The Guardian today held a very interesting Q and A session with Jochen Zeitz, the CEO of Puma. As they report, “Puma has created an environmental profit and loss account to put an economic valuation on the environmental impacts caused by greenhouse gas emissions (GHGs) and water consumption along its entire supply chain.” This is a really excellent change of business practice, and Puma are certainly to be applauded in being such pioneers in this area.
I asked a couple of questions to Jochen, and he was able to reply to both. The first was a little long, as I did not want to come across as too aggressive, while asking a probing question:
“If you look at how we live in the western world, it is about increasing consumption. As well as selling eco friendly products, do you think Puma will move towards encouraging people to spend less, to buy fewer products. Are you developing shoes to last for many seasons, as opposed to always creating new fashions that encourage people to throw away their old shoes?
I do hope that this does not sound aggressive. I feel that we have to consume far less than we are now, and I do not have any solutions as of yet as to how to achieve that, when business models are based around ever greater consumption.
Thank you if you are able to provide some thoughts on this matter. I think if I were to really believe in Puma as a company, I would make a switch. I think Puma from what I have read of your answers are making some very positive moves and changes.”
We need to change from a consumption model that is based on taking, making and wasting to a consumption that works with nature rather than against it. That must be the new paradigm. This needs to apply to both whether you want to consume more or less. Only then will we find a solution to the environmental problem. Obviously, renewable energy and new technologies will have to provide part of the solution as our global economy is built on global transportation and mobility.
This a very beautiful way of thinking, to work with nature rather than against it. I then asked a follow-up question as I feel that he had not fully addressed the issue of increased consumption:
Thanks Jochen. If there is time and if it is possible to ask, I was wondering if Puma have been influenced by the work done on “Triple Bottom Line”? How does your approach relate to this work, and can people who are implementing the “Triple Bottom Line” learn from Puma?
I am, of course, aware of the triple bottom line. My foundation is actually looking at the quadruple bottom line of: commerce, community, conservation and culture.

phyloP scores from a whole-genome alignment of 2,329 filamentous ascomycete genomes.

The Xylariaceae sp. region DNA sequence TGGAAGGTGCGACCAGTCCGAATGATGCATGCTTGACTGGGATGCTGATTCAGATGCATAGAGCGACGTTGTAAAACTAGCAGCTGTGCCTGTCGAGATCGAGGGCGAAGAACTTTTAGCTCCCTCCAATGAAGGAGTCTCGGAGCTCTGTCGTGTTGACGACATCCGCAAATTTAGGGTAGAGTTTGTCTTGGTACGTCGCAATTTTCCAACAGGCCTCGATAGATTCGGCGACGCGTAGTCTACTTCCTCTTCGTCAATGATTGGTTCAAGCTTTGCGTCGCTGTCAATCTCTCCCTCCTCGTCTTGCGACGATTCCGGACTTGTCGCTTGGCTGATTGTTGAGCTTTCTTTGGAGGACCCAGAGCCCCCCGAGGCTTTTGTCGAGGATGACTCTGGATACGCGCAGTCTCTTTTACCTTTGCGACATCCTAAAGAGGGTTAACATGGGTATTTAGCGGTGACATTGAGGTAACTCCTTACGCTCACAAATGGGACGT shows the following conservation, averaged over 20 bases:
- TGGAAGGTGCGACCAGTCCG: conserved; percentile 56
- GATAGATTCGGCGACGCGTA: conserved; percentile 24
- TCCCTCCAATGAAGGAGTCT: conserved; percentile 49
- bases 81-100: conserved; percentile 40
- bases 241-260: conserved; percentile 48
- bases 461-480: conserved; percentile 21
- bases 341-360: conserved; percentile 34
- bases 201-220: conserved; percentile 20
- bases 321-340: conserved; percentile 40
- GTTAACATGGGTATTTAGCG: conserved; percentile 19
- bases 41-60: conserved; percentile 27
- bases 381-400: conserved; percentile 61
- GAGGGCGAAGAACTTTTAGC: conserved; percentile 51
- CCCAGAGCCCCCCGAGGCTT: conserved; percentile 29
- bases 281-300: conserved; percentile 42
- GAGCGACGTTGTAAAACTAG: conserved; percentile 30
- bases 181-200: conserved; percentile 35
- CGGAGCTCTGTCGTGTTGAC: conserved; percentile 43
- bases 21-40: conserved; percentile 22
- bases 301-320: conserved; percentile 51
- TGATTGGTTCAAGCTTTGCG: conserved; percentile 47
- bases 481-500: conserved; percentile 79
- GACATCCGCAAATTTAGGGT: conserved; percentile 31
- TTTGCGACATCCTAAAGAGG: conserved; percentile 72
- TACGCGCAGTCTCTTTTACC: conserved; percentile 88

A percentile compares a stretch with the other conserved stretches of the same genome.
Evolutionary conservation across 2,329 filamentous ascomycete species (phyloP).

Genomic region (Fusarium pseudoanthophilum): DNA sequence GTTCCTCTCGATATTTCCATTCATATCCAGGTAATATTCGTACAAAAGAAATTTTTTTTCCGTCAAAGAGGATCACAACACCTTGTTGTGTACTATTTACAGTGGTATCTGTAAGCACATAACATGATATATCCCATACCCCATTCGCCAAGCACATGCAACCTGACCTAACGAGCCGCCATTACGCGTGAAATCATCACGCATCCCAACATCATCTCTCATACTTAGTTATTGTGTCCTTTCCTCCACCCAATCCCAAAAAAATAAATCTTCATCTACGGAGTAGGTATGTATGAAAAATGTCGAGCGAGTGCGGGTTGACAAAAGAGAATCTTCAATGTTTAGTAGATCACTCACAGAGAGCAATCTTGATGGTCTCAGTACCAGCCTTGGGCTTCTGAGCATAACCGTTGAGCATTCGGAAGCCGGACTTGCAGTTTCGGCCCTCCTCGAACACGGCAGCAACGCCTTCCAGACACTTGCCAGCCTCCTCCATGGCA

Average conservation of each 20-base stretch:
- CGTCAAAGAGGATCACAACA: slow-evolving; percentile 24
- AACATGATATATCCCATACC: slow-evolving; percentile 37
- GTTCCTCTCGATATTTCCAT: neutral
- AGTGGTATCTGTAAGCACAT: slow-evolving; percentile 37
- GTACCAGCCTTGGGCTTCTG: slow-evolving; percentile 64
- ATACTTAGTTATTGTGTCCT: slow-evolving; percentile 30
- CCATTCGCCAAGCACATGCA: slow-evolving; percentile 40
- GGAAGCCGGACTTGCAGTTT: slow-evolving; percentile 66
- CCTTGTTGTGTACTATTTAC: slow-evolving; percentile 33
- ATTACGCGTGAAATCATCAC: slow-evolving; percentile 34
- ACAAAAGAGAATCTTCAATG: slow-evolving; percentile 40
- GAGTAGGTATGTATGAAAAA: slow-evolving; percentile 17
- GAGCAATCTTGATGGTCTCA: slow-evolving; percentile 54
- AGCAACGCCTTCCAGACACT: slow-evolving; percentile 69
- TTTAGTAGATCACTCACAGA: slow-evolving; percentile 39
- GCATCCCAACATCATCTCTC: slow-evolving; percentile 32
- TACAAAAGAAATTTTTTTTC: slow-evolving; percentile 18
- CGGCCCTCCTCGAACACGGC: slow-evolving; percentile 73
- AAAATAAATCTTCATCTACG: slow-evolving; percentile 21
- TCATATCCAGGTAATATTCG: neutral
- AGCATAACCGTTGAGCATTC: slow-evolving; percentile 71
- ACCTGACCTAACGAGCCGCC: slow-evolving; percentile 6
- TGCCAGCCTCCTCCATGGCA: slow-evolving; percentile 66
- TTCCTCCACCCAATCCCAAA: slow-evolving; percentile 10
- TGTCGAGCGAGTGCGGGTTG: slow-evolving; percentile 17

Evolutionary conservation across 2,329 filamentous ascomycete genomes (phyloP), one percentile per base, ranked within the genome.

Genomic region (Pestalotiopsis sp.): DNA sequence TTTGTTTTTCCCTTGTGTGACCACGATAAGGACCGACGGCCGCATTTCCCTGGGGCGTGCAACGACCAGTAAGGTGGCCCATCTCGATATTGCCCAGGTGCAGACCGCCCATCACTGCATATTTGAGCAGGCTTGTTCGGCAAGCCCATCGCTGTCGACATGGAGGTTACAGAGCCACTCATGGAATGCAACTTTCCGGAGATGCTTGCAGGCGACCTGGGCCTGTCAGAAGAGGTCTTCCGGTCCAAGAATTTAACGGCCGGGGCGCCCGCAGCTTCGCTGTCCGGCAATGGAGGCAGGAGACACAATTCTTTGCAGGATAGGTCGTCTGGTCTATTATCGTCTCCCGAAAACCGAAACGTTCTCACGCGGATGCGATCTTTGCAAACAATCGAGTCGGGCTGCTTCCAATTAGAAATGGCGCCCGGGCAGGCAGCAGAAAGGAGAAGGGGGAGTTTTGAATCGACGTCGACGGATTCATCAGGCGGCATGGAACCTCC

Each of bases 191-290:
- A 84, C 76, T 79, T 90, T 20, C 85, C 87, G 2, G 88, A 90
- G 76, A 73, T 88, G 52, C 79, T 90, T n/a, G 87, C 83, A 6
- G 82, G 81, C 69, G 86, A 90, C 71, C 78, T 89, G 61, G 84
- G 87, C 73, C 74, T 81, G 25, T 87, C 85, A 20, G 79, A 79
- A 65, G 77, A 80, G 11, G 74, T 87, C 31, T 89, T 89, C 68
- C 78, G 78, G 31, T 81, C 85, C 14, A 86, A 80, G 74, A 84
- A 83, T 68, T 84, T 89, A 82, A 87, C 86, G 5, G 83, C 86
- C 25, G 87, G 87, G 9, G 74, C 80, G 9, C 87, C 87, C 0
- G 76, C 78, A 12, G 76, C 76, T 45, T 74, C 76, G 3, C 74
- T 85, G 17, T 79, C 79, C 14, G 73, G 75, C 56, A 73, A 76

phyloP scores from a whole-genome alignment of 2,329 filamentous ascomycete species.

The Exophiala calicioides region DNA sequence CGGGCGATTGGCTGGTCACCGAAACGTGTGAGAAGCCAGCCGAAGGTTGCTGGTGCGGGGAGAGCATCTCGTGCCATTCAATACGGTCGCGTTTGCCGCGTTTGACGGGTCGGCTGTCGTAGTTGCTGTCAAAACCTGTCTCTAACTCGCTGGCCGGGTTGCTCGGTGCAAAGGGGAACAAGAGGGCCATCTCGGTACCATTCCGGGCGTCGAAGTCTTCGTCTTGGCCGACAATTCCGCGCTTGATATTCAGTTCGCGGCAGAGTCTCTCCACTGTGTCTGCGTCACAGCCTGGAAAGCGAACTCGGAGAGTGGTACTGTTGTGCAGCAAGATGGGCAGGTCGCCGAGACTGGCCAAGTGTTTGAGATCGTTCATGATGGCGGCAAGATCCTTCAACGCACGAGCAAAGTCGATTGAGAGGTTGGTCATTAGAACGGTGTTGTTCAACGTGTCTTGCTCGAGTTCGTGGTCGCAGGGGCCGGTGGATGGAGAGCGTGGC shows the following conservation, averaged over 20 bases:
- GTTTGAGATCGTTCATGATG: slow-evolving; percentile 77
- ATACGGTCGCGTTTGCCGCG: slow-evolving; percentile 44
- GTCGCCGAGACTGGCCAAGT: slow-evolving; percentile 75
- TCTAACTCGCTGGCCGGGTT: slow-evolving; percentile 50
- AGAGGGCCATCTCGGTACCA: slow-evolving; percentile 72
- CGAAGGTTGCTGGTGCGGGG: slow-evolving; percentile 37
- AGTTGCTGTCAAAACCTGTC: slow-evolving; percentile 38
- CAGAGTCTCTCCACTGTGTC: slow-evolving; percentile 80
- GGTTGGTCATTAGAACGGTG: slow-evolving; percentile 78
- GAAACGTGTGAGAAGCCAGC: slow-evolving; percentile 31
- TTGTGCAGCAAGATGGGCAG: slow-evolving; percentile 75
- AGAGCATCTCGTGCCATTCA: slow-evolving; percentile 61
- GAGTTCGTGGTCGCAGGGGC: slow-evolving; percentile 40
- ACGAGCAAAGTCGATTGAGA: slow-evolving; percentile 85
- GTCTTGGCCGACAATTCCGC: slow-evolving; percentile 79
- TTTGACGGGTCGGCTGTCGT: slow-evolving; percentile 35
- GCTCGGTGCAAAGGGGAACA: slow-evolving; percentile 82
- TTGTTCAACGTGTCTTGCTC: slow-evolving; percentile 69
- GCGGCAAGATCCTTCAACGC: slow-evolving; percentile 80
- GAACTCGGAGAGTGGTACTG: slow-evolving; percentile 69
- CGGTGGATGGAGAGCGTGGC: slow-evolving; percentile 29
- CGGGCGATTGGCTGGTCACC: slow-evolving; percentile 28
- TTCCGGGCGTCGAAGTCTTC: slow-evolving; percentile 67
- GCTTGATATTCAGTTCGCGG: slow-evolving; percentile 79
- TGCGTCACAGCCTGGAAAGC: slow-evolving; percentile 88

Obviously this blog is called Transition Consciousness, and this is a really excellent example of where the consciousness not only of the CEO but of the entire company has to change, before the business strategy can be implemented.
However, Jochen then followed up this answer with the following:
I understand your point about consumerism in society but asking a business to sell less to stop our consumerism isn’t a viable or indeed fair question to ask a business. Sustainability has to make business sense to a company there has to be a business case for it and fundamentally in a capitalist society which we all enjoy the benefits of (and of course feel the disadvantages) the business case for a company will be fundamentally be about how sustainability can drive sales BUT it can be done with a consideration for what matters.
I genuinely believe those companies who are taking the risks and being the pioneers of stating their business cases for sustainability should be applauded. I think Puma should be commended and that their announcement this week has potential to be a game changer.
Sustainability as Harvard Business school highlighted at the end of 2010 is the new megatrend, like the Internet was and those companies not getting on board will be the ones that suffer. There will be failures and car crashes like there was with the internet rush (remember the dot.com crash and year 2000 bug) but most companies certainly the biggest and wisest are all beginning to flex their muscles in sustainability circles and many have good sense to realise it can’t just be hot air.
As I have said, I also very much agree with the fact that Puma should be applauded for their pioneering work. God knows too few companies have reached the stage of thinking that Puma have.
But here we reach the point where we have to look at what people understand by the word “sustainability”. Is it about maintaining current levels of consumption, or do we really to look at whether or not the planet can actually withstand current levels of consumption. These are difficult questions to ask of our business leaders, and we need to ask these questions in a manner that is not aggressive, not confrontational, but in a manner in which we can arrive at a joint understanding of just much we need to transform, before we as human beings can truly say we are living on this planet in a truly sustainable manner.
The entire Q and A session can be read here. It features many intelligent questions and thoughtful answers.